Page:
National frat is probing if other chapters used chant
The racist song appears familiar to other schools. One student said, "Yes, the song was taught to us."
National leaders of the Sigma Alpha Epsilon fraternity are investigating whether the racist chant used in Oklahoma has been sung by members of other chapters.
The University of Texas said in a statement that it was trying to find out if members of its SAE chapter had used the chant.
"Rumors also are circulating that a chant similar to the one at OU has been traditional in the UT chapter of SAE," University of Texas in Austin president Bill Powers said in a statement. "Our dean of students said Monday she is looking into this matter as is standard practice in such cases."
SAE national leaders said "several other incidents with chapters or members have been brought to the attention of the headquarters staff and leaders, and each of those instances will be investigated for further action."
Officials at the University of Oklahoma swiftly expelled SAE members Parker Rice and Levi Pettit this week after identifying them from a viral video as leaders of a racist chant.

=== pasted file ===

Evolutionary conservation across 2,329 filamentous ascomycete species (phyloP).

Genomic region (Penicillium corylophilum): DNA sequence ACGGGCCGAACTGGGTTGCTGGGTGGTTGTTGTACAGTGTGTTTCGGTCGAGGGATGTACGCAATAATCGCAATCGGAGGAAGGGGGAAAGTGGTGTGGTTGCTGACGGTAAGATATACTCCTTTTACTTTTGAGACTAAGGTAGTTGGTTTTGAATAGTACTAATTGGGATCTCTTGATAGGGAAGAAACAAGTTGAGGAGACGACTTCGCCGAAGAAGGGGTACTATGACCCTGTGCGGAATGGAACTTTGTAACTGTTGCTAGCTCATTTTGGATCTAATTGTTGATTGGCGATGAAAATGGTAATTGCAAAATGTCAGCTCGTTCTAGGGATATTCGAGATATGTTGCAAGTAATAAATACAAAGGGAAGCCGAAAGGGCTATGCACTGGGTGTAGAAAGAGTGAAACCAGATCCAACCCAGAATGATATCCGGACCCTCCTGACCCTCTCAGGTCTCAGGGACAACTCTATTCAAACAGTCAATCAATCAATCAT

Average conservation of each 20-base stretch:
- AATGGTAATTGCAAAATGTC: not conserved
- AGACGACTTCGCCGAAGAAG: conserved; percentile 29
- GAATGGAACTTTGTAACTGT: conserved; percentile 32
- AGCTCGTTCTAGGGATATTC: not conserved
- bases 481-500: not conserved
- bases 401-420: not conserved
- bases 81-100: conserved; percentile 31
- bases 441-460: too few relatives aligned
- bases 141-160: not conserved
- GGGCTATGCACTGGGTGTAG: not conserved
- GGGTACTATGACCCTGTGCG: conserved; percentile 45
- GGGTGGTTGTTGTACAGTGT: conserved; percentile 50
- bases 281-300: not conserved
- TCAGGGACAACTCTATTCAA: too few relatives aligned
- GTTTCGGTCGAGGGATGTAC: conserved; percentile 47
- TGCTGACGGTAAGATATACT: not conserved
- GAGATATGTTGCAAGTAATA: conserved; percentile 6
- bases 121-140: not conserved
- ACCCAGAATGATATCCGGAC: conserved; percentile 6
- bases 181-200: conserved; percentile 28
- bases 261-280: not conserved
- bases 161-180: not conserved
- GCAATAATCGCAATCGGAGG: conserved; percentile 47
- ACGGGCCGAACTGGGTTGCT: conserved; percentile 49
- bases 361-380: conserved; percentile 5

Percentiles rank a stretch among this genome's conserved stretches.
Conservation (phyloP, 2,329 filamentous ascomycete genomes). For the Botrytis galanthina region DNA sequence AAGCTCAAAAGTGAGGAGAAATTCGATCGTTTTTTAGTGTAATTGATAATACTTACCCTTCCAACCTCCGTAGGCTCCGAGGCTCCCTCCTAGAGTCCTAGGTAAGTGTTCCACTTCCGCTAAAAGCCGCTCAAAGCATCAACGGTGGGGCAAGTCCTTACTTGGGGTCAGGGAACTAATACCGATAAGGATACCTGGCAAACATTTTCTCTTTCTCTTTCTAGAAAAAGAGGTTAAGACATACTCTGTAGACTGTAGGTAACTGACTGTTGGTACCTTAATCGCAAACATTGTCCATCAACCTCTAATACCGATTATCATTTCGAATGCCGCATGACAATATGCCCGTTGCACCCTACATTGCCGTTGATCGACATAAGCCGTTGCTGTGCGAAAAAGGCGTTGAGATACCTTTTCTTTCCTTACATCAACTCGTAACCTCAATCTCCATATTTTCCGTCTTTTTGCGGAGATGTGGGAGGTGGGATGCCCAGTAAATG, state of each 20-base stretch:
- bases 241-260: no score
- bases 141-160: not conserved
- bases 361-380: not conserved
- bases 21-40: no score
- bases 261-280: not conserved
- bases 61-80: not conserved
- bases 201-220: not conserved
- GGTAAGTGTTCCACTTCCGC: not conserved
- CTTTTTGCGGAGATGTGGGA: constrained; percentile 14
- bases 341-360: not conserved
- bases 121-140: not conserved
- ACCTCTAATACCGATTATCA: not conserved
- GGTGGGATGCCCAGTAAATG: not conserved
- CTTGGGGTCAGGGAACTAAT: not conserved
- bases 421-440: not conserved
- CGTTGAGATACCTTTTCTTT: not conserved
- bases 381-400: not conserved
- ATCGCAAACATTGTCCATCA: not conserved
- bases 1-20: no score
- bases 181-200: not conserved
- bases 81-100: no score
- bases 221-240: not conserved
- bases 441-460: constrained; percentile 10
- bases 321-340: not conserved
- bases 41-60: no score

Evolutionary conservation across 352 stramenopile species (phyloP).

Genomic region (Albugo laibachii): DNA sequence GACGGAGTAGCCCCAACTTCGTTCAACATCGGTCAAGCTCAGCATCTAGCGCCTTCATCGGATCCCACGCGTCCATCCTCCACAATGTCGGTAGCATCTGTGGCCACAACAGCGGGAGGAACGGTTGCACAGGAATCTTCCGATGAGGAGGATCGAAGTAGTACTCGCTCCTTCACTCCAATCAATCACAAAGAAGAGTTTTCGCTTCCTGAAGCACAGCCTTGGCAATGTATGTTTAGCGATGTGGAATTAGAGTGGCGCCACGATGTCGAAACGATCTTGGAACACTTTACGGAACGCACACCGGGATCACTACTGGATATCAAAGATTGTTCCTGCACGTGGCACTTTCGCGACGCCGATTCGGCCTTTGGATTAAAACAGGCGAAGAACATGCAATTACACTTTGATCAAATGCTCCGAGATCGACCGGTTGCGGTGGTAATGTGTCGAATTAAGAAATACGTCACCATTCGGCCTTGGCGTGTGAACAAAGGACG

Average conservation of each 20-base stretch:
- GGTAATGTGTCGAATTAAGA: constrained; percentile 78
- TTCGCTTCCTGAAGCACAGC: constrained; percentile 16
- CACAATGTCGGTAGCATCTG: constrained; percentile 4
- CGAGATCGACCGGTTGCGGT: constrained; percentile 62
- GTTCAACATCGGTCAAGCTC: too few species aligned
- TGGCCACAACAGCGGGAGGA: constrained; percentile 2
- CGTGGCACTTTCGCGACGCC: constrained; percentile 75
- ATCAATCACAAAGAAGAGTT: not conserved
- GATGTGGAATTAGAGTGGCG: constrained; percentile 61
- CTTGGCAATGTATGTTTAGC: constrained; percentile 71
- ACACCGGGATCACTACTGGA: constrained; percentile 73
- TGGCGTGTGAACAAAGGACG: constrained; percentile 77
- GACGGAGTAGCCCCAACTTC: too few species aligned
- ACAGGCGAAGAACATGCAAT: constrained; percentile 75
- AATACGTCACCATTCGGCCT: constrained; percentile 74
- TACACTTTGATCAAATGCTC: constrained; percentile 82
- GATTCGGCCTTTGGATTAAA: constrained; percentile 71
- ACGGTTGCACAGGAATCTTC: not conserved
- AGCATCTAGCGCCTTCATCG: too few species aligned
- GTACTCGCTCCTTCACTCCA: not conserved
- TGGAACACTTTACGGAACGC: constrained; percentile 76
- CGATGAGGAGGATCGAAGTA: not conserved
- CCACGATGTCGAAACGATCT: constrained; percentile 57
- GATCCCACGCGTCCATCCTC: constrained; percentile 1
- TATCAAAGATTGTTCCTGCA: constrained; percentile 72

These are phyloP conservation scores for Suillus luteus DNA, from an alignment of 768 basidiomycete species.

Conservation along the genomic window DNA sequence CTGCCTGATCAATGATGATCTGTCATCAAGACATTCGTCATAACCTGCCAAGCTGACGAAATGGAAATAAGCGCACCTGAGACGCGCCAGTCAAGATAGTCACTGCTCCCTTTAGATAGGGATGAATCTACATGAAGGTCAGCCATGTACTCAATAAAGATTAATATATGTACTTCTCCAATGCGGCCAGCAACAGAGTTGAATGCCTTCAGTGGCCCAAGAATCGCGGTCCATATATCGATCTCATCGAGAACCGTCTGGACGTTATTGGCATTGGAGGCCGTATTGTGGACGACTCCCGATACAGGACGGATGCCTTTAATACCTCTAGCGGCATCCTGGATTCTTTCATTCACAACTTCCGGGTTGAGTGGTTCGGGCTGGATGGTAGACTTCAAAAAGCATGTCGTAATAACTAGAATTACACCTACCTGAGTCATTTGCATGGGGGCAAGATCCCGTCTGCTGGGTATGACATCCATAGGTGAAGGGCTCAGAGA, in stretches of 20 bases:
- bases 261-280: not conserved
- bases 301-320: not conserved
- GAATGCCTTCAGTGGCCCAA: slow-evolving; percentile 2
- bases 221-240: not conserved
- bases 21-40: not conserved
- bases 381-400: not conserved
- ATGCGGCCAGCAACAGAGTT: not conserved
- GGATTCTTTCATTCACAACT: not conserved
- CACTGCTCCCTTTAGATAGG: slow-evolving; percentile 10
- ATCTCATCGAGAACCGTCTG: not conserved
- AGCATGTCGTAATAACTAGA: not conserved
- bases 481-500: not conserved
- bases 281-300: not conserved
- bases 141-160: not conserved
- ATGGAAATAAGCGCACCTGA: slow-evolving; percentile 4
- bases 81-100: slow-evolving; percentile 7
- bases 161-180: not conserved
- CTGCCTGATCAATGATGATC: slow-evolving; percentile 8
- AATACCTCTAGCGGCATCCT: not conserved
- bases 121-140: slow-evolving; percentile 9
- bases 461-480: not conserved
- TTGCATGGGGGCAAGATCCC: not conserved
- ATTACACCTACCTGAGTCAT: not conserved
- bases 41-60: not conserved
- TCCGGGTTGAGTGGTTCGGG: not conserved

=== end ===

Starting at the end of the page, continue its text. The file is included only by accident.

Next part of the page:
Both college men, who are from the Dallas area, apologized Tuesday, and one sentence in Rice's apology raised eyebrows: "Yes, the song was taught to us."
In a statement, the national SAE headquarters responded to Rice's remark to say, "The national fraternity does not teach such a racist, hateful chant, and this chant is not part of any education or training."
"Our investigation has found very likely that the men learned the song from fellow chapter members, which reiterates why Sigma Alpha Epsilon did not hesitate to close the chapter completely because of the culture that may have been fostered in the group."
SAE's roots go back to the pre-Civil War South, where it was founded at the University of Alabama.
One of the Oklahoma chapter's cofounders, Jay Vinekar, has said that he had never heard similarly bigoted behavior since it was reestablished at the school in 1995. A black former member of the chapter, William Bruce James II, told CNN he also hadn't seen, heard, or felt similar racism when he was a member from 2001 to 2004.
But social media this week have suggested the chant was not isolated to Oklahoma.
One of the most damning posts was published weeks before the incident, when a user on Reddit wrote the racist lyrics in a comment about a fraternity at the University of Texas, adding that his friends in an SAE chapter called it "their favorite song to sing."
That appears to be the post that has caught the attention of University of Texas officials.